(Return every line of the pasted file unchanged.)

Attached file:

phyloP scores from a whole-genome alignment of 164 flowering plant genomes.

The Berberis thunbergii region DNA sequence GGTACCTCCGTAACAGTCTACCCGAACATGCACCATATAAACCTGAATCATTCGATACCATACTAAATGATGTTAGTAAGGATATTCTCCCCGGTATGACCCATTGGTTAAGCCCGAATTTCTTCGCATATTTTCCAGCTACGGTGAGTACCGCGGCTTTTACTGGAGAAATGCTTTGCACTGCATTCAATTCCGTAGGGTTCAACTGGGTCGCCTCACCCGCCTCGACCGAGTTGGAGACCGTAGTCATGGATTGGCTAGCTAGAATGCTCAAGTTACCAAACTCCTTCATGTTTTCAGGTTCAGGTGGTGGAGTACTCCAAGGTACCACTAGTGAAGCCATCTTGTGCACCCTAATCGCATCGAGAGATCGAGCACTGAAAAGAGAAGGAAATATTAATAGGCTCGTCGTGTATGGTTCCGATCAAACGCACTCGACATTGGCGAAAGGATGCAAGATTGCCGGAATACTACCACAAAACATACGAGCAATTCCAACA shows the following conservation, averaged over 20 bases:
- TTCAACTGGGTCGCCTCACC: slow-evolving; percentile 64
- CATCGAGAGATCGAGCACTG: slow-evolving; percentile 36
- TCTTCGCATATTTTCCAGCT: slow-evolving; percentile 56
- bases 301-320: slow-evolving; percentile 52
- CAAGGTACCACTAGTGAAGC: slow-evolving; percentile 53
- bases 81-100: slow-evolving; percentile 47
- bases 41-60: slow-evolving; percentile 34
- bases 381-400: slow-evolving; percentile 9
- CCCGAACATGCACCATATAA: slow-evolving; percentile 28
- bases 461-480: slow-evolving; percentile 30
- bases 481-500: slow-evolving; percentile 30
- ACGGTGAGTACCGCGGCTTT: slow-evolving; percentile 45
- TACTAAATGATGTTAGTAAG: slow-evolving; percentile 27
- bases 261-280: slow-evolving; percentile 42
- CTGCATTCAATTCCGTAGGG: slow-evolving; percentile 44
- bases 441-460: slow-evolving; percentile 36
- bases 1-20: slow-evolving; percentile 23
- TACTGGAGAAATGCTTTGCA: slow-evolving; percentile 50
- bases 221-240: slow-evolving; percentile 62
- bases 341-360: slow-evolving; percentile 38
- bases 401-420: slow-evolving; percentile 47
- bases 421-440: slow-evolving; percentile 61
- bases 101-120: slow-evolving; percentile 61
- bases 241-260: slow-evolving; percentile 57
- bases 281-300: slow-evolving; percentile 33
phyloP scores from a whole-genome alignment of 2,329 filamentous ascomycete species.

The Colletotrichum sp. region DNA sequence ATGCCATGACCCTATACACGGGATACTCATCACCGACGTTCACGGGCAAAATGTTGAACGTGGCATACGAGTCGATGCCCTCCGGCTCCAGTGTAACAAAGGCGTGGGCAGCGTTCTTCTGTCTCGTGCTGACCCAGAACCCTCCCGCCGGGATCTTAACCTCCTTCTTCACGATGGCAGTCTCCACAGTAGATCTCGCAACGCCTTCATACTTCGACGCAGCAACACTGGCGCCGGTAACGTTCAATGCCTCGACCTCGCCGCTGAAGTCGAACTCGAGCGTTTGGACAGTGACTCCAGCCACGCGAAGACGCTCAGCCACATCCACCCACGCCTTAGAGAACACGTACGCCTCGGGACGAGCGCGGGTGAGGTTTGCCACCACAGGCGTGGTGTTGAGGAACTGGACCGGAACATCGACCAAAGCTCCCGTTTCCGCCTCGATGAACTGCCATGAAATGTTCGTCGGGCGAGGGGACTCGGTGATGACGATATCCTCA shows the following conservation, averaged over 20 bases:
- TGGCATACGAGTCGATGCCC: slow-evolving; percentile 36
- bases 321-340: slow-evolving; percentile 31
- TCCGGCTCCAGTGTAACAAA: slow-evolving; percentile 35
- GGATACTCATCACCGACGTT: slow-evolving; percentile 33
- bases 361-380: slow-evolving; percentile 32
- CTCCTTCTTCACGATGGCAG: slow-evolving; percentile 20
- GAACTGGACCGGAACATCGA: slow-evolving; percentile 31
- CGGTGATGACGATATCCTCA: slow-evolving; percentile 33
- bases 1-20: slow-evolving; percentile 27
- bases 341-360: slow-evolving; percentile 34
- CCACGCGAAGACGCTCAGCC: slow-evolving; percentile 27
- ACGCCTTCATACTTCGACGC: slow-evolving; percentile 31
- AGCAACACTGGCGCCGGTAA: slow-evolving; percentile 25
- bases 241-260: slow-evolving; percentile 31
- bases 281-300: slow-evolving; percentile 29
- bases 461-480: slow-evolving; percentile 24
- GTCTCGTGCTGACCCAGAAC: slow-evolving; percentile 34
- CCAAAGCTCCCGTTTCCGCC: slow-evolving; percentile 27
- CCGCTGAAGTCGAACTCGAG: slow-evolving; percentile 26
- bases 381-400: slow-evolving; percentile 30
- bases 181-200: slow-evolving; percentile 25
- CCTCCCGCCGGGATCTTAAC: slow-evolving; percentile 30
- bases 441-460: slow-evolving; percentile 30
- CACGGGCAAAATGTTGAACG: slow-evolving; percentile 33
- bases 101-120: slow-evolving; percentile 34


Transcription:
phyloP scores from a whole-genome alignment of 164 flowering plant genomes.

The Berberis thunbergii region DNA sequence GGTACCTCCGTAACAGTCTACCCGAACATGCACCATATAAACCTGAATCATTCGATACCATACTAAATGATGTTAGTAAGGATATTCTCCCCGGTATGACCCATTGGTTAAGCCCGAATTTCTTCGCATATTTTCCAGCTACGGTGAGTACCGCGGCTTTTACTGGAGAAATGCTTTGCACTGCATTCAATTCCGTAGGGTTCAACTGGGTCGCCTCACCCGCCTCGACCGAGTTGGAGACCGTAGTCATGGATTGGCTAGCTAGAATGCTCAAGTTACCAAACTCCTTCATGTTTTCAGGTTCAGGTGGTGGAGTACTCCAAGGTACCACTAGTGAAGCCATCTTGTGCACCCTAATCGCATCGAGAGATCGAGCACTGAAAAGAGAAGGAAATATTAATAGGCTCGTCGTGTATGGTTCCGATCAAACGCACTCGACATTGGCGAAAGGATGCAAGATTGCCGGAATACTACCACAAAACATACGAGCAATTCCAACA shows the following conservation, averaged over 20 bases:
- TTCAACTGGGTCGCCTCACC: slow-evolving; percentile 64
- CATCGAGAGATCGAGCACTG: slow-evolving; percentile 36
- TCTTCGCATATTTTCCAGCT: slow-evolving; percentile 56
- bases 301-320: slow-evolving; percentile 52
- CAAGGTACCACTAGTGAAGC: slow-evolving; percentile 53
- bases 81-100: slow-evolving; percentile 47
- bases 41-60: slow-evolving; percentile 34
- bases 381-400: slow-evolving; percentile 9
- CCCGAACATGCACCATATAA: slow-evolving; percentile 28
- bases 461-480: slow-evolving; percentile 30
- bases 481-500: slow-evolving; percentile 30
- ACGGTGAGTACCGCGGCTTT: slow-evolving; percentile 45
- TACTAAATGATGTTAGTAAG: slow-evolving; percentile 27
- bases 261-280: slow-evolving; percentile 42
- CTGCATTCAATTCCGTAGGG: slow-evolving; percentile 44
- bases 441-460: slow-evolving; percentile 36
- bases 1-20: slow-evolving; percentile 23
- TACTGGAGAAATGCTTTGCA: slow-evolving; percentile 50
- bases 221-240: slow-evolving; percentile 62
- bases 341-360: slow-evolving; percentile 38
- bases 401-420: slow-evolving; percentile 47
- bases 421-440: slow-evolving; percentile 61
- bases 101-120: slow-evolving; percentile 61
- bases 241-260: slow-evolving; percentile 57
- bases 281-300: slow-evolving; percentile 33
phyloP scores from a whole-genome alignment of 2,329 filamentous ascomycete species.

The Colletotrichum sp. region DNA sequence ATGCCATGACCCTATACACGGGATACTCATCACCGACGTTCACGGGCAAAATGTTGAACGTGGCATACGAGTCGATGCCCTCCGGCTCCAGTGTAACAAAGGCGTGGGCAGCGTTCTTCTGTCTCGTGCTGACCCAGAACCCTCCCGCCGGGATCTTAACCTCCTTCTTCACGATGGCAGTCTCCACAGTAGATCTCGCAACGCCTTCATACTTCGACGCAGCAACACTGGCGCCGGTAACGTTCAATGCCTCGACCTCGCCGCTGAAGTCGAACTCGAGCGTTTGGACAGTGACTCCAGCCACGCGAAGACGCTCAGCCACATCCACCCACGCCTTAGAGAACACGTACGCCTCGGGACGAGCGCGGGTGAGGTTTGCCACCACAGGCGTGGTGTTGAGGAACTGGACCGGAACATCGACCAAAGCTCCCGTTTCCGCCTCGATGAACTGCCATGAAATGTTCGTCGGGCGAGGGGACTCGGTGATGACGATATCCTCA shows the following conservation, averaged over 20 bases:
- TGGCATACGAGTCGATGCCC: slow-evolving; percentile 36
- bases 321-340: slow-evolving; percentile 31
- TCCGGCTCCAGTGTAACAAA: slow-evolving; percentile 35
- GGATACTCATCACCGACGTT: slow-evolving; percentile 33
- bases 361-380: slow-evolving; percentile 32
- CTCCTTCTTCACGATGGCAG: slow-evolving; percentile 20
- GAACTGGACCGGAACATCGA: slow-evolving; percentile 31
- CGGTGATGACGATATCCTCA: slow-evolving; percentile 33
- bases 1-20: slow-evolving; percentile 27
- bases 341-360: slow-evolving; percentile 34
- CCACGCGAAGACGCTCAGCC: slow-evolving; percentile 27
- ACGCCTTCATACTTCGACGC: slow-evolving; percentile 31
- AGCAACACTGGCGCCGGTAA: slow-evolving; percentile 25
- bases 241-260: slow-evolving; percentile 31
- bases 281-300: slow-evolving; percentile 29
- bases 461-480: slow-evolving; percentile 24
- GTCTCGTGCTGACCCAGAAC: slow-evolving; percentile 34
- CCAAAGCTCCCGTTTCCGCC: slow-evolving; percentile 27
- CCGCTGAAGTCGAACTCGAG: slow-evolving; percentile 26
- bases 381-400: slow-evolving; percentile 30
- bases 181-200: slow-evolving; percentile 25
- CCTCCCGCCGGGATCTTAAC: slow-evolving; percentile 30
- bases 441-460: slow-evolving; percentile 30
- CACGGGCAAAATGTTGAACG: slow-evolving; percentile 33
- bases 101-120: slow-evolving; percentile 34